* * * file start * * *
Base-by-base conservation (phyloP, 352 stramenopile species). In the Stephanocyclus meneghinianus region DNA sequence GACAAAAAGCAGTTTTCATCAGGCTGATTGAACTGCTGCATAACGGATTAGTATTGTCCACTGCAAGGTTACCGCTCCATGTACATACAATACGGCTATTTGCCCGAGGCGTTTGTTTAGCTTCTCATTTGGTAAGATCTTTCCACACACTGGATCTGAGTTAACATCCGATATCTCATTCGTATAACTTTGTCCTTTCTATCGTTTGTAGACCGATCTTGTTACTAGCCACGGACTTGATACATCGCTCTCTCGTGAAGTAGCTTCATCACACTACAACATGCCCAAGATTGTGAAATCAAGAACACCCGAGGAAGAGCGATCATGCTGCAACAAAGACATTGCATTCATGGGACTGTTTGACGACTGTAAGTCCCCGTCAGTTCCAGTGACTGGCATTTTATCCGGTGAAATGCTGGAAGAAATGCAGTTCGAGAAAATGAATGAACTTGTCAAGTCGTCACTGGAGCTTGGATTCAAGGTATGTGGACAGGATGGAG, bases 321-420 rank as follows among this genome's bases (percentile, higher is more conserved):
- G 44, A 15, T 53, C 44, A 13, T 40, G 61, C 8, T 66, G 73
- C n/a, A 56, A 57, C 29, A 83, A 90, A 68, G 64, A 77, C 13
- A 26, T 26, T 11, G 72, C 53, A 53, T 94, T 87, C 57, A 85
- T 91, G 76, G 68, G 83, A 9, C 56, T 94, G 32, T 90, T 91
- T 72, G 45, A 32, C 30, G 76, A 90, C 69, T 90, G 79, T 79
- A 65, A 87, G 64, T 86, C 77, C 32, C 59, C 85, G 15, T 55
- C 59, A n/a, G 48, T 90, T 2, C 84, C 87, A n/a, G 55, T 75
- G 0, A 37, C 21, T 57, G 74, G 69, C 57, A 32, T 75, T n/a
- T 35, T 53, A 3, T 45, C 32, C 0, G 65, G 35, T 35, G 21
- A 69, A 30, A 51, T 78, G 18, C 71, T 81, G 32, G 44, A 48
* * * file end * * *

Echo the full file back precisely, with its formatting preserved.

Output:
Base-by-base conservation (phyloP, 352 stramenopile species). In the Stephanocyclus meneghinianus region DNA sequence GACAAAAAGCAGTTTTCATCAGGCTGATTGAACTGCTGCATAACGGATTAGTATTGTCCACTGCAAGGTTACCGCTCCATGTACATACAATACGGCTATTTGCCCGAGGCGTTTGTTTAGCTTCTCATTTGGTAAGATCTTTCCACACACTGGATCTGAGTTAACATCCGATATCTCATTCGTATAACTTTGTCCTTTCTATCGTTTGTAGACCGATCTTGTTACTAGCCACGGACTTGATACATCGCTCTCTCGTGAAGTAGCTTCATCACACTACAACATGCCCAAGATTGTGAAATCAAGAACACCCGAGGAAGAGCGATCATGCTGCAACAAAGACATTGCATTCATGGGACTGTTTGACGACTGTAAGTCCCCGTCAGTTCCAGTGACTGGCATTTTATCCGGTGAAATGCTGGAAGAAATGCAGTTCGAGAAAATGAATGAACTTGTCAAGTCGTCACTGGAGCTTGGATTCAAGGTATGTGGACAGGATGGAG, bases 321-420 rank as follows among this genome's bases (percentile, higher is more conserved):
- G 44, A 15, T 53, C 44, A 13, T 40, G 61, C 8, T 66, G 73
- C n/a, A 56, A 57, C 29, A 83, A 90, A 68, G 64, A 77, C 13
- A 26, T 26, T 11, G 72, C 53, A 53, T 94, T 87, C 57, A 85
- T 91, G 76, G 68, G 83, A 9, C 56, T 94, G 32, T 90, T 91
- T 72, G 45, A 32, C 30, G 76, A 90, C 69, T 90, G 79, T 79
- A 65, A 87, G 64, T 86, C 77, C 32, C 59, C 85, G 15, T 55
- C 59, A n/a, G 48, T 90, T 2, C 84, C 87, A n/a, G 55, T 75
- G 0, A 37, C 21, T 57, G 74, G 69, C 57, A 32, T 75, T n/a
- T 35, T 53, A 3, T 45, C 32, C 0, G 65, G 35, T 35, G 21
- A 69, A 30, A 51, T 78, G 18, C 71, T 81, G 32, G 44, A 48